If you don’t feel safe while walking in your downtown core at night – it seems you’re not alone. A new survey put out by the Waterloo Region Crime Prevention Council shows only 15 per cent of respondents feel ‘very safe’ in their respective downtown core at night – and there was a large disparity between men and women when it comes to safety concerns. The ‘Perception and Fear of Crime in Waterloo Region Survey’ for 2017 was conducted through the University of Waterloo Research Centre.
An incident in Guelph has provincial police asking – “who brings meth to court?”. Constable Joshua Cunningham with Wellington County OPP says it happened on Wednesday at the courthouse on Wyndham Street. “Court staff stopped a male and searched him for security purposes.. and found him with a quantity of methamphetamine.”They won’t say how much he had on him – but Cunningham says the 44-year-old was ultimately arrested, and will now appear back in court to face a charge of possession of meth.
A Cambridge woman faces charges after a theft at a horse stable near Guelph. Wellington County OPP say it happened last year on November 29 on Wellington Road 34. Two people entered the stable, and took off with $3,000 worth of saddles and equipment. A 23-year-old woman has now been charged with break and enter, and police continue to search for the second suspect.
In Kitchener, Waterloo, and Cambridge - 52% of women feel safe downtown, 79% of men do. Survey shows that people who don’t visit downtown cores often feel less safe; income and education other factors. https://t.co/8MxISEvbFL
Presentation on ‘Perceptions of Community Safety 2017 Survey’ for Waterloo Region; Results show men feel safer overall in tri-cities and Townships, only 15% of people feel ‘very safe’ in their respective downtown core @570NEWShttps://t.co/uZmGedd5uG
Muck Rack makes it simple to find people, tweets, or articles that mention any name, keyword, company, hashtag etc. We've compiled this guide to help you make the most of your search.
Selecting a term
Start searching tweets, articles from media outlets, articles mentioned in tweets, journalists'
names, titles and bios with some suggested searches:
Companies or Topics (e.g. iPhone, Microsoft)
Phrases (e.g. "cloud computing") — use quotes to keep the terms together
Twitter handles (e.g. @username) — returns those who have mentioned or replied to
Names (e.g. "David Pogue")
Hashtags (e.g. #sxsw, #london2012)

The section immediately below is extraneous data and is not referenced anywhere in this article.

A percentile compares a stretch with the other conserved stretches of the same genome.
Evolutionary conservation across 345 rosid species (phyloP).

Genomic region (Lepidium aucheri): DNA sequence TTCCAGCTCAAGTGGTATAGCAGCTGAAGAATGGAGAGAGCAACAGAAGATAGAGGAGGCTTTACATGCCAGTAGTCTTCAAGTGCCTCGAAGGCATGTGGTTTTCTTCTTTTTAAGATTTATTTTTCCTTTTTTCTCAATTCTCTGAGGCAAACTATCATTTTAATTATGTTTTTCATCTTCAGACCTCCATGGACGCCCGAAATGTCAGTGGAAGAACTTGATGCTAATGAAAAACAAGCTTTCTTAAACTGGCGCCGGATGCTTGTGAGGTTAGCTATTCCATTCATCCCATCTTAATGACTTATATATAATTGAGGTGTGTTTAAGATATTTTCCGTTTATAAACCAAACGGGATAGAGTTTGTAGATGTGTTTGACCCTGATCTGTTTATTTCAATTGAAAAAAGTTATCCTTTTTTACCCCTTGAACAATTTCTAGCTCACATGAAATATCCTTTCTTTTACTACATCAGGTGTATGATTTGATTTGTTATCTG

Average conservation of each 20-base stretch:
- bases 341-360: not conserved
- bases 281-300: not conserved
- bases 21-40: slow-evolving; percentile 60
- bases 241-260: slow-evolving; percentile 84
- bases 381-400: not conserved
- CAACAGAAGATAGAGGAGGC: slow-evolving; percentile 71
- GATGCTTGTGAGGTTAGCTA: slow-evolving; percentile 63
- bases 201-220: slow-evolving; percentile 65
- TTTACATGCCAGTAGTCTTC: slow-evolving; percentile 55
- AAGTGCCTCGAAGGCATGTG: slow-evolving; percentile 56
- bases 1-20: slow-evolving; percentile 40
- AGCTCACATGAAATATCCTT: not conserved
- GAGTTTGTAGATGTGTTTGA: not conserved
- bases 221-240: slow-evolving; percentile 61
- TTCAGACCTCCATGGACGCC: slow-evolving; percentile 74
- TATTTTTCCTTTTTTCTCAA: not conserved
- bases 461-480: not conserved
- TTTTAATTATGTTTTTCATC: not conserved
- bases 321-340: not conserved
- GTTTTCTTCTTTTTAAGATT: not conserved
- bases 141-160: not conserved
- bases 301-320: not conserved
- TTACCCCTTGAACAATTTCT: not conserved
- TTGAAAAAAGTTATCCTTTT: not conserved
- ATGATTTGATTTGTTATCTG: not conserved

Bio details (e.g. vegan, Olympics, father)
Muck Rack's Advanced Search allows for many boolean operators.
Find results that mention multiple specified terms, use AND or
+. For example, ensure each result contains both Elon Musk and Mark Zuckerberg by
searching Musk AND Zuckerberg or Musk + Zuckerberg.
Use the operators OR or , to broaden your search when you'd like either of
multiple terms to appear in results. (This is the default behavior of our search when no operators
are used). For example, results will contain either cake or cookie by searching cake OR cookie or cake,cookie
Use NOT or - to subtract results from your search. For
example, searching Disney will yield results about the Walt Disney Company as well as Walt Disney
World Resort. To exclude mentions of Disney World, search for Disney -World or Disney
When using one of these operators with a phrase, enclose it in quotation marks. For example, you can
find results about smartphones excluding Apple's iPhone 4S by searching smartphone -"iPhone
Exact case matching or punctuation
If you're searching for a brand name or keyword that relies on specific punctuation marks or capitalization, you can
find results that match your exact query by adding matchcase: before the keyword you're searching for, like matchcase:E*TRADE .
Use parentheses to separate multiple
boolean phrases. For example, to find journalists talking about having fun in Disney World or
Disneyland, search for ("disney world" OR disneyland) AND fun.
An asterisk can be used to search for any variation of a root word truncated by the asterisk. For example, searching for admin* will return results for administrator, administration, administer, administered, etc.
A near operator is an AND operator where you can control the distance between the words. You can vary the distance the near operation uses by adding a forward slash and number (between 0-99) such as strawberries NEAR/10 "whipped cream", which means the strawberries must exist within 10 words of "whipped cream".